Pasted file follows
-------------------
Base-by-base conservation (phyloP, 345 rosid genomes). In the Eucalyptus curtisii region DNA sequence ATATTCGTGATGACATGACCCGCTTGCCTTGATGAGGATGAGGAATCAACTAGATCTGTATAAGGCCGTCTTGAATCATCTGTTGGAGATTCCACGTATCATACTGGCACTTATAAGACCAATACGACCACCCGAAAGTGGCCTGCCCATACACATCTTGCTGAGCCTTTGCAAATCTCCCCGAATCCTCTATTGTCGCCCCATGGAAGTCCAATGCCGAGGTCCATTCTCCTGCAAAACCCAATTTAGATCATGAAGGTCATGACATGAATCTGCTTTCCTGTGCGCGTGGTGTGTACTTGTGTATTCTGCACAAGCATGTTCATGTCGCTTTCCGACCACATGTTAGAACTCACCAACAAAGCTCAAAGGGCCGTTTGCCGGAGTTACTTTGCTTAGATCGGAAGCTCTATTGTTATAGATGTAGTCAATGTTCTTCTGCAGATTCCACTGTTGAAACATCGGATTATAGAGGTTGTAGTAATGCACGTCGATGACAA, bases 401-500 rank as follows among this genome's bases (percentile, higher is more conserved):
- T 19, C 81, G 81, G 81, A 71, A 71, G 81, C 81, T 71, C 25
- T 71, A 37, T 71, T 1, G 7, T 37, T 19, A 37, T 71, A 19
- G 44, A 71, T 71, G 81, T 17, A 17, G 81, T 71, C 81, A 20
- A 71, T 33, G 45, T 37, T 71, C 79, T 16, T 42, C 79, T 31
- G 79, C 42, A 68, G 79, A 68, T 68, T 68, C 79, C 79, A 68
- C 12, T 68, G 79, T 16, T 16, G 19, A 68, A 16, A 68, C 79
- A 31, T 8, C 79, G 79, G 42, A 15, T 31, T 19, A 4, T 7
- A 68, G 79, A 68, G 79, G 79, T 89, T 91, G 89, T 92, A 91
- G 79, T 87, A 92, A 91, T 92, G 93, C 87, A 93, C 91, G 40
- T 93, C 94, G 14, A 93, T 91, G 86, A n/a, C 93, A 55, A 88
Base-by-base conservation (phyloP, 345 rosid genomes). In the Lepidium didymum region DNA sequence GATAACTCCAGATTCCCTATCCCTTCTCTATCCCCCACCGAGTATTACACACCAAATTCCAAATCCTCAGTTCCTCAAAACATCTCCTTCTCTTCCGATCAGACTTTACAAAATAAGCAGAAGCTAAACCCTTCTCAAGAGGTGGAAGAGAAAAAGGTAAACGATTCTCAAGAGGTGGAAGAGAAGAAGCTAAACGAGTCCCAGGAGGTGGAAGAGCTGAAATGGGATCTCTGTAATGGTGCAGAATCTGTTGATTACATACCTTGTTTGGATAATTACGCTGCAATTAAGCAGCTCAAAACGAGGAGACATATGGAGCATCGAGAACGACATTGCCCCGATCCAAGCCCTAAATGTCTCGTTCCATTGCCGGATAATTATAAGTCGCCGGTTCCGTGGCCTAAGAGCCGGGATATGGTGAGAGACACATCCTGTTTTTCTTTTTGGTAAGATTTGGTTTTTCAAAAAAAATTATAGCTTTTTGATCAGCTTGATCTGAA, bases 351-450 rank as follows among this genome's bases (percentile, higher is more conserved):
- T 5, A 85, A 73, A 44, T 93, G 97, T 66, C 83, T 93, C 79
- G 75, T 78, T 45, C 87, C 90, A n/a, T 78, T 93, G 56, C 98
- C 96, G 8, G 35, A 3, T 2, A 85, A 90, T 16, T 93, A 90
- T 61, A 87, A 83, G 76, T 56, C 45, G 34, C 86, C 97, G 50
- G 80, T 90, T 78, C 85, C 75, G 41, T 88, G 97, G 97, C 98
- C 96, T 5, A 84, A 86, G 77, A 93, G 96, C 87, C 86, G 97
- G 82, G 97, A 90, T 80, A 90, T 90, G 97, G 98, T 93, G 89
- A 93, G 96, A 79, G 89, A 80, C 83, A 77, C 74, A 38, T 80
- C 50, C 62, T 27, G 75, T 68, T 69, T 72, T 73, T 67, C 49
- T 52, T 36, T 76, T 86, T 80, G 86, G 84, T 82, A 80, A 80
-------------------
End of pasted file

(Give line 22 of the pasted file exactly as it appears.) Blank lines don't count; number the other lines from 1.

- T 52, T 36, T 76, T 86, T 80, G 86, G 84, T 82, A 80, A 80